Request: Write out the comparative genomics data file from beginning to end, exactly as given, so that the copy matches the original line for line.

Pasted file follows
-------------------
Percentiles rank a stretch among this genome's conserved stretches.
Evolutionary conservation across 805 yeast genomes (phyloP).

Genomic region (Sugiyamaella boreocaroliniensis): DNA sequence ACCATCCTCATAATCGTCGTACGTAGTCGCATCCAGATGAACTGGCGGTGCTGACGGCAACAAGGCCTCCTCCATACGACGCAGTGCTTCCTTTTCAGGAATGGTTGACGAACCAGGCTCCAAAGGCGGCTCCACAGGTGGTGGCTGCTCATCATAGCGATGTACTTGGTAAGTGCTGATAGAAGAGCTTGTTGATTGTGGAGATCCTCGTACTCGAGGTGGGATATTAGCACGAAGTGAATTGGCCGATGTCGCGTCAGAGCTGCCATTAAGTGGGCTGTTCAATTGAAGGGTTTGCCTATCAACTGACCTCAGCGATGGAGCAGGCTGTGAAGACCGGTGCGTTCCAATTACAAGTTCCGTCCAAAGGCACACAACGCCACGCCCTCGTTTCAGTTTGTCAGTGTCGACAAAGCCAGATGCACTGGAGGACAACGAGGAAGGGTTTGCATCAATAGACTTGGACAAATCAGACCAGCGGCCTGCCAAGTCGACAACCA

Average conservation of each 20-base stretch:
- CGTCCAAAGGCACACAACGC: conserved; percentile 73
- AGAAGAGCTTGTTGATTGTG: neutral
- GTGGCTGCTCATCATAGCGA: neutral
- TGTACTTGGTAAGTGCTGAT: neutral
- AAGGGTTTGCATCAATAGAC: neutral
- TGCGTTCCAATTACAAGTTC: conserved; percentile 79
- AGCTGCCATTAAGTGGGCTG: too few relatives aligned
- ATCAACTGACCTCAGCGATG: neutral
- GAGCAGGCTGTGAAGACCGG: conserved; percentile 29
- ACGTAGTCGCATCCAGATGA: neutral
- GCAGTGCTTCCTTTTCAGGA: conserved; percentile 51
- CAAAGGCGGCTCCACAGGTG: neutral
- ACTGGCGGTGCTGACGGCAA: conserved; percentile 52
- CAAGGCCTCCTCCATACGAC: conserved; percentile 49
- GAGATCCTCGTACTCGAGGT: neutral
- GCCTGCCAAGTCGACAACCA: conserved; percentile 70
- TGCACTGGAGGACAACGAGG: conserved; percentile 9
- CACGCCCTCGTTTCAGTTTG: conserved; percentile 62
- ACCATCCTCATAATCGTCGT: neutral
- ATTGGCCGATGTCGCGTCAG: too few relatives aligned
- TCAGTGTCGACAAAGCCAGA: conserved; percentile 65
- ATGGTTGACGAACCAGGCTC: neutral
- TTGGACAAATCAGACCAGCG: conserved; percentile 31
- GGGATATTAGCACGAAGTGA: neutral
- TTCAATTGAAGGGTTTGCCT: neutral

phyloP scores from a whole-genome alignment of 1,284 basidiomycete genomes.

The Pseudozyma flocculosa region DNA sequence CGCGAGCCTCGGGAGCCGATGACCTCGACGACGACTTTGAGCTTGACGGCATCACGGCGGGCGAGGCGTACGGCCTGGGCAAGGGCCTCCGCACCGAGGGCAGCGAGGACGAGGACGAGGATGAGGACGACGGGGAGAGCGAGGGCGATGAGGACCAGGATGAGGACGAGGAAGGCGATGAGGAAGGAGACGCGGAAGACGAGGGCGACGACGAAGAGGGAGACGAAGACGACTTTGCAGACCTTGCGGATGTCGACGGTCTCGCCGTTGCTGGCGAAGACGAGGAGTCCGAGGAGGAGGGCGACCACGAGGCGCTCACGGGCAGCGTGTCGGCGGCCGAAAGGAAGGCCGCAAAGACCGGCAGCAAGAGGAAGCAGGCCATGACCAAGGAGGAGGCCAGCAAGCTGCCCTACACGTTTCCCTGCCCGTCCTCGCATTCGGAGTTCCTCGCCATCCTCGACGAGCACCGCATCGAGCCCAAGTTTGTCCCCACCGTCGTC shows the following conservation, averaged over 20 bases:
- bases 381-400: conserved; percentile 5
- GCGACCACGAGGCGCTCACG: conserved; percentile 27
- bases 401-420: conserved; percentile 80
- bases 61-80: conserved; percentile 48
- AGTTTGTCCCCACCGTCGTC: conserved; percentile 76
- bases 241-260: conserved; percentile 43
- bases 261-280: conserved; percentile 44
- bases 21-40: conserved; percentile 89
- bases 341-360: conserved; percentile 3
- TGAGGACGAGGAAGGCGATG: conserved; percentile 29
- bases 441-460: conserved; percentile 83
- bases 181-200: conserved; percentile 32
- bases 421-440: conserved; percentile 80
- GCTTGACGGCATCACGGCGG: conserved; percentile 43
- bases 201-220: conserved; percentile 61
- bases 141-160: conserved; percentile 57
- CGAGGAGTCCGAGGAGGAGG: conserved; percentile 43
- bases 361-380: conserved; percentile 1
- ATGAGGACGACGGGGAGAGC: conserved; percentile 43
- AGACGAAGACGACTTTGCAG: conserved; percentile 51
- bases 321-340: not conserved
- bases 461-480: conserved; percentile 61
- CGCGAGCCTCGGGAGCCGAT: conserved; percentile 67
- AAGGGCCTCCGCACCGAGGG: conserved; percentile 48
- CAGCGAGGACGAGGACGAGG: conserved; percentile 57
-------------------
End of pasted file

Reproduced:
Percentiles rank a stretch among this genome's conserved stretches.
Evolutionary conservation across 805 yeast genomes (phyloP).

Genomic region (Sugiyamaella boreocaroliniensis): DNA sequence ACCATCCTCATAATCGTCGTACGTAGTCGCATCCAGATGAACTGGCGGTGCTGACGGCAACAAGGCCTCCTCCATACGACGCAGTGCTTCCTTTTCAGGAATGGTTGACGAACCAGGCTCCAAAGGCGGCTCCACAGGTGGTGGCTGCTCATCATAGCGATGTACTTGGTAAGTGCTGATAGAAGAGCTTGTTGATTGTGGAGATCCTCGTACTCGAGGTGGGATATTAGCACGAAGTGAATTGGCCGATGTCGCGTCAGAGCTGCCATTAAGTGGGCTGTTCAATTGAAGGGTTTGCCTATCAACTGACCTCAGCGATGGAGCAGGCTGTGAAGACCGGTGCGTTCCAATTACAAGTTCCGTCCAAAGGCACACAACGCCACGCCCTCGTTTCAGTTTGTCAGTGTCGACAAAGCCAGATGCACTGGAGGACAACGAGGAAGGGTTTGCATCAATAGACTTGGACAAATCAGACCAGCGGCCTGCCAAGTCGACAACCA

Average conservation of each 20-base stretch:
- CGTCCAAAGGCACACAACGC: conserved; percentile 73
- AGAAGAGCTTGTTGATTGTG: neutral
- GTGGCTGCTCATCATAGCGA: neutral
- TGTACTTGGTAAGTGCTGAT: neutral
- AAGGGTTTGCATCAATAGAC: neutral
- TGCGTTCCAATTACAAGTTC: conserved; percentile 79
- AGCTGCCATTAAGTGGGCTG: too few relatives aligned
- ATCAACTGACCTCAGCGATG: neutral
- GAGCAGGCTGTGAAGACCGG: conserved; percentile 29
- ACGTAGTCGCATCCAGATGA: neutral
- GCAGTGCTTCCTTTTCAGGA: conserved; percentile 51
- CAAAGGCGGCTCCACAGGTG: neutral
- ACTGGCGGTGCTGACGGCAA: conserved; percentile 52
- CAAGGCCTCCTCCATACGAC: conserved; percentile 49
- GAGATCCTCGTACTCGAGGT: neutral
- GCCTGCCAAGTCGACAACCA: conserved; percentile 70
- TGCACTGGAGGACAACGAGG: conserved; percentile 9
- CACGCCCTCGTTTCAGTTTG: conserved; percentile 62
- ACCATCCTCATAATCGTCGT: neutral
- ATTGGCCGATGTCGCGTCAG: too few relatives aligned
- TCAGTGTCGACAAAGCCAGA: conserved; percentile 65
- ATGGTTGACGAACCAGGCTC: neutral
- TTGGACAAATCAGACCAGCG: conserved; percentile 31
- GGGATATTAGCACGAAGTGA: neutral
- TTCAATTGAAGGGTTTGCCT: neutral

phyloP scores from a whole-genome alignment of 1,284 basidiomycete genomes.

The Pseudozyma flocculosa region DNA sequence CGCGAGCCTCGGGAGCCGATGACCTCGACGACGACTTTGAGCTTGACGGCATCACGGCGGGCGAGGCGTACGGCCTGGGCAAGGGCCTCCGCACCGAGGGCAGCGAGGACGAGGACGAGGATGAGGACGACGGGGAGAGCGAGGGCGATGAGGACCAGGATGAGGACGAGGAAGGCGATGAGGAAGGAGACGCGGAAGACGAGGGCGACGACGAAGAGGGAGACGAAGACGACTTTGCAGACCTTGCGGATGTCGACGGTCTCGCCGTTGCTGGCGAAGACGAGGAGTCCGAGGAGGAGGGCGACCACGAGGCGCTCACGGGCAGCGTGTCGGCGGCCGAAAGGAAGGCCGCAAAGACCGGCAGCAAGAGGAAGCAGGCCATGACCAAGGAGGAGGCCAGCAAGCTGCCCTACACGTTTCCCTGCCCGTCCTCGCATTCGGAGTTCCTCGCCATCCTCGACGAGCACCGCATCGAGCCCAAGTTTGTCCCCACCGTCGTC shows the following conservation, averaged over 20 bases:
- bases 381-400: conserved; percentile 5
- GCGACCACGAGGCGCTCACG: conserved; percentile 27
- bases 401-420: conserved; percentile 80
- bases 61-80: conserved; percentile 48
- AGTTTGTCCCCACCGTCGTC: conserved; percentile 76
- bases 241-260: conserved; percentile 43
- bases 261-280: conserved; percentile 44
- bases 21-40: conserved; percentile 89
- bases 341-360: conserved; percentile 3
- TGAGGACGAGGAAGGCGATG: conserved; percentile 29
- bases 441-460: conserved; percentile 83
- bases 181-200: conserved; percentile 32
- bases 421-440: conserved; percentile 80
- GCTTGACGGCATCACGGCGG: conserved; percentile 43
- bases 201-220: conserved; percentile 61
- bases 141-160: conserved; percentile 57
- CGAGGAGTCCGAGGAGGAGG: conserved; percentile 43
- bases 361-380: conserved; percentile 1
- ATGAGGACGACGGGGAGAGC: conserved; percentile 43
- AGACGAAGACGACTTTGCAG: conserved; percentile 51
- bases 321-340: not conserved
- bases 461-480: conserved; percentile 61
- CGCGAGCCTCGGGAGCCGAT: conserved; percentile 67
- AAGGGCCTCCGCACCGAGGG: conserved; percentile 48
- CAGCGAGGACGAGGACGAGG: conserved; percentile 57